Michael Holding, showing the largely conservative cricket lovers of England why Black Lives Matter. Credit to Sky for spotlighting the subject at the start of a Test series, and to Ebony Rainford-Brent for playing her part – but especially to Holding, a giant of the game reduced to tears as he told of the racism his parents had to put up with.
Ploy of the Year
For Eoin Morgan, often bereft of star players because of the bubble arrangements and Ben Stokes’ father’s illness, it was a fitful summer that ended with six wins and five defeats. But it would have been worse had he not been there. As Australia were romping towards a series win in the second ODI, Morgan reacted like a cornered grandmaster. He bowled out his spearheads, Woakes and Jofra Archer, in the middle overs, and entrusted five of the last 10 to Sam Curran, who had taken two wickets in ODIs – whereupon he took two more in his first three balls. Curran’s confidence, never exactly low, soared so high that six days later, playing for Chennai Super Kings in Dubai, he went in to bat with 29 needed off 17 balls and settled the matter by walloping 18 off six.
Match-up of the Year
England and Australia. Last year it was 1-1 in ODIs (both in the World Cup) and 2-2 in Tests, the first Ashes series to be drawn in 47 years. This year the T20 series finished 2-1 to England and the ODIs 2-1 to Australia, so it was 3-3 all told. Whatever the format, these two nations are currently inseparable, as long as England have home advantage – with or without the silence of the fans.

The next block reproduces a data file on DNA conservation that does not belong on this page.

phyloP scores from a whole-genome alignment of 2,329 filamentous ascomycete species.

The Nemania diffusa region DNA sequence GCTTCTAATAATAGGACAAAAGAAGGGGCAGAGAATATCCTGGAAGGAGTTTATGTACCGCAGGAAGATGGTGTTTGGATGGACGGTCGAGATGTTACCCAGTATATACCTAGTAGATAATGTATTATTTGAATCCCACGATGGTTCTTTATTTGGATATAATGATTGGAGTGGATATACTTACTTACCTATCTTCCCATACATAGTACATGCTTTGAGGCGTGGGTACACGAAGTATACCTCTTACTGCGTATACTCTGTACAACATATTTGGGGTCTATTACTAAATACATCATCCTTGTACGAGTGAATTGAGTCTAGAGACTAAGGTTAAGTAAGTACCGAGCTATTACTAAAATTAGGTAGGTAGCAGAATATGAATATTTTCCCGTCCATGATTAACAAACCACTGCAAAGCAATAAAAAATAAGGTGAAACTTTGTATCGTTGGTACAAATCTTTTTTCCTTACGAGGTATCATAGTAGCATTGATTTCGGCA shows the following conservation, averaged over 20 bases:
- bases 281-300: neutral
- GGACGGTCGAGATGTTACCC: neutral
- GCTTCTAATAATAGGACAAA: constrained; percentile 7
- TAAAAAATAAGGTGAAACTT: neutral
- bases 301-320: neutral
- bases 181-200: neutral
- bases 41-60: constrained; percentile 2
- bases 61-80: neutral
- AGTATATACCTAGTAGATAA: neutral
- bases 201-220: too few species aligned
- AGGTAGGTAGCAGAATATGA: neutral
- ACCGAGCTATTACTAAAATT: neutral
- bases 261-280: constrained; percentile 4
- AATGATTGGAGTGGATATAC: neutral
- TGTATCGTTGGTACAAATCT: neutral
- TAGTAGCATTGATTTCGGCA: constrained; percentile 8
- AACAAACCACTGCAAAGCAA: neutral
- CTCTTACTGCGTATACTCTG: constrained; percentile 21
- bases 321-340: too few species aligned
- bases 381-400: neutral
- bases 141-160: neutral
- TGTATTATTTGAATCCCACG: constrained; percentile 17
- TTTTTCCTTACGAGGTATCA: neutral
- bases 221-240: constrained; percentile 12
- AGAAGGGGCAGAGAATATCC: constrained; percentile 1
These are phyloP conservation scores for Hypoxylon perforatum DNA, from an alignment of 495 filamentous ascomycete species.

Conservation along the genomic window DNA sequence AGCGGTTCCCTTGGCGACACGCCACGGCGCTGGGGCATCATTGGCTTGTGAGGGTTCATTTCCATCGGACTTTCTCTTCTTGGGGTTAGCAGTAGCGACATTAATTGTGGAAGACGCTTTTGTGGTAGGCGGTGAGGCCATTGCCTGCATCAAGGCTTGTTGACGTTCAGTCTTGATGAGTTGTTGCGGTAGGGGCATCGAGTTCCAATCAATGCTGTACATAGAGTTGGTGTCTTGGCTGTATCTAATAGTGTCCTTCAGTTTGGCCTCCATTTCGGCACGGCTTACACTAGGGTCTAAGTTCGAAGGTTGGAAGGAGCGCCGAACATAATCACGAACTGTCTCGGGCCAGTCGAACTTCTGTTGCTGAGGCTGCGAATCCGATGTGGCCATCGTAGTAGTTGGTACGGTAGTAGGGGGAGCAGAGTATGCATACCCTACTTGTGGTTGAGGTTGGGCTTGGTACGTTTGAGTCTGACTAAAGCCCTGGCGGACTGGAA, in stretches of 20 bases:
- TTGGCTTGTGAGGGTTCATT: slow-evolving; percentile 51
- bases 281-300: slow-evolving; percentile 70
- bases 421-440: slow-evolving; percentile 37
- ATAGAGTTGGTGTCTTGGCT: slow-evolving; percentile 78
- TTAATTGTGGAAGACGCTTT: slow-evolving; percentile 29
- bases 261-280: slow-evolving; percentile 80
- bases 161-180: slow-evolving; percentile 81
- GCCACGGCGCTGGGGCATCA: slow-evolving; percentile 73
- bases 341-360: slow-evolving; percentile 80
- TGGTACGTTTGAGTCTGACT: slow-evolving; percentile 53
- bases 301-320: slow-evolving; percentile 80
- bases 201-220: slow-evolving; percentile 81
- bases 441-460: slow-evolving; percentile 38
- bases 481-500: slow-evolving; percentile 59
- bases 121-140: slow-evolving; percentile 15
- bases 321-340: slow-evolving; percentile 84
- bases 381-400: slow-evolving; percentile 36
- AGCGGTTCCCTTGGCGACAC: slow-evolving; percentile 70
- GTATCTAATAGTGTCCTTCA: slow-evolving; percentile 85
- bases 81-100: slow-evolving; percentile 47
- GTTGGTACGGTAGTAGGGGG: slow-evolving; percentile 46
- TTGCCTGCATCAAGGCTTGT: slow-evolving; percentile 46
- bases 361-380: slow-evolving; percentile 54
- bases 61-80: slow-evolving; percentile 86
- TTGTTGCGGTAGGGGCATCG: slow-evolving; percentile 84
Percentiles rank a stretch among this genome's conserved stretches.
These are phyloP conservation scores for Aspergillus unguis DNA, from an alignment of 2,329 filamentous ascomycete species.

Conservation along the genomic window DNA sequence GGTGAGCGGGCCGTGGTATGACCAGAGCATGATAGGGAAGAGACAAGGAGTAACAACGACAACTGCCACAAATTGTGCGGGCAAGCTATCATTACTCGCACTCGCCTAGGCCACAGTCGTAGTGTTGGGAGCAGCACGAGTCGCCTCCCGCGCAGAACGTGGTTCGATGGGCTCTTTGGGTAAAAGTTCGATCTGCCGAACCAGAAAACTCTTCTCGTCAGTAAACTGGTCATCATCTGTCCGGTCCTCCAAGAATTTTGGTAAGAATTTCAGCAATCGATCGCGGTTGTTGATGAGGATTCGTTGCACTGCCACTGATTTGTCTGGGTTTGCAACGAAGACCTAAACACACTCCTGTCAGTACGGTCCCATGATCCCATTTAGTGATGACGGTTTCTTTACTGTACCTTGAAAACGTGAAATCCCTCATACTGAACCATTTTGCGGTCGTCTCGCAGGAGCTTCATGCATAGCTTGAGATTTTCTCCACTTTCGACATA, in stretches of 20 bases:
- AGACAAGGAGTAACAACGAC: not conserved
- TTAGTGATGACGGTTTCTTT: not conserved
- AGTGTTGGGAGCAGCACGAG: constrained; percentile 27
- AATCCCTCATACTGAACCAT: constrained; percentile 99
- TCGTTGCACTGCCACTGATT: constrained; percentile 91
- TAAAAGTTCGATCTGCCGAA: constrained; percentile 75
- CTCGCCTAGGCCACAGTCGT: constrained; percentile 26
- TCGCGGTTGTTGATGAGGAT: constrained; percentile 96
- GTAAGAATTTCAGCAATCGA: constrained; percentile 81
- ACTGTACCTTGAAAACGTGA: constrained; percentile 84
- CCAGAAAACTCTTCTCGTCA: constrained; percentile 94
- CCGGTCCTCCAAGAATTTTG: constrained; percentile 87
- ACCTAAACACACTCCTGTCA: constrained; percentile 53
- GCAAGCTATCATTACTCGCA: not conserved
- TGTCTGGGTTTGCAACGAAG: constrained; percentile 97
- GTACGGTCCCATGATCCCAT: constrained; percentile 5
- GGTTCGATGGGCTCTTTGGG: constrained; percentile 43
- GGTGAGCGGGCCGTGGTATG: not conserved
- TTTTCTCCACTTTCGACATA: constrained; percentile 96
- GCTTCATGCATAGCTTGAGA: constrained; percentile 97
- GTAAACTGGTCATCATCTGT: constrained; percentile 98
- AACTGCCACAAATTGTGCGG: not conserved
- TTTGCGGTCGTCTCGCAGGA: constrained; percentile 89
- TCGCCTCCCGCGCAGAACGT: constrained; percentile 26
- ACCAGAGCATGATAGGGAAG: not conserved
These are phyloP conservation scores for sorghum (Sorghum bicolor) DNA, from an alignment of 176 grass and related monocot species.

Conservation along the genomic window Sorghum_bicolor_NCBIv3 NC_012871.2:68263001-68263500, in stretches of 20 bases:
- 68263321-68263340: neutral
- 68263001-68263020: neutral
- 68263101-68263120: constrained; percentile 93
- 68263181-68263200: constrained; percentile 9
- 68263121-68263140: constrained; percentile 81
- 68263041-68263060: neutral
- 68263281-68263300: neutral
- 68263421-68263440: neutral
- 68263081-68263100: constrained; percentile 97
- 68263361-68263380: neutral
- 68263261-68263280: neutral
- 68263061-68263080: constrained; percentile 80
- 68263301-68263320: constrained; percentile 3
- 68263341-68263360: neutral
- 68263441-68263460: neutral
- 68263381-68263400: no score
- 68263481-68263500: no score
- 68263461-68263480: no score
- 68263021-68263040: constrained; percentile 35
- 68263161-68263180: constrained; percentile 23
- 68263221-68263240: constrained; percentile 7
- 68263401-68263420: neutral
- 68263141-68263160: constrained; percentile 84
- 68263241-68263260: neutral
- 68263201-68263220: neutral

Comeback of the Year
BBC TV, returning to international cricket after a 21-year gap. First came the highlights, sometimes a touch too frantic, but sparky and welcoming, with the right presenter in Isa Guha. Then came live coverage of selected white-ball games. Instantly, England’s home audience tripled, from around 800,000 to 2.5m. Among those extra viewers, there will have been countless children getting a first taste of live cricket. In 10 years, some of them will be playing for England, and the national team should be a lot more representative. It remains to be seen whether the poor old Beeb is still with us.
Landmark of the Year
Only two contenders – Jimmy Anderson and Broad, the most durable fast bowlers in England’s history. Broad took his 500th Test wicket, not bad for someone who was an opening batsman at school. But then he was pipped as Anderson, bouncing back from a bad patch, took his 600th. There’s just one niggling doubt. Can he do it on a blazing Friday in Brisbane? His bowling average in Tests there is 75.
Unsung Heroes of the Year
There’s a strong case for the unnamed official who was in charge of all the hand sanitiser – let’s hope he or she is not among the 62 England and Wales Cricket Board employees now facing redundancy. But the joint winners are the two groundsmen who between them prepared every one of this season’s international pitches – Matt Merchant at Old Trafford and Simon Lee at the Rose Bowl. Merchant became the first groundsman in this country ever to have to cope with three successive Tests (all of which England won). Lee laid on nine internationals in as many weeks in his first summer since moving to Hampshire from Somerset. Both kept serving up something for everyone – spinners and seamers as well as batsmen.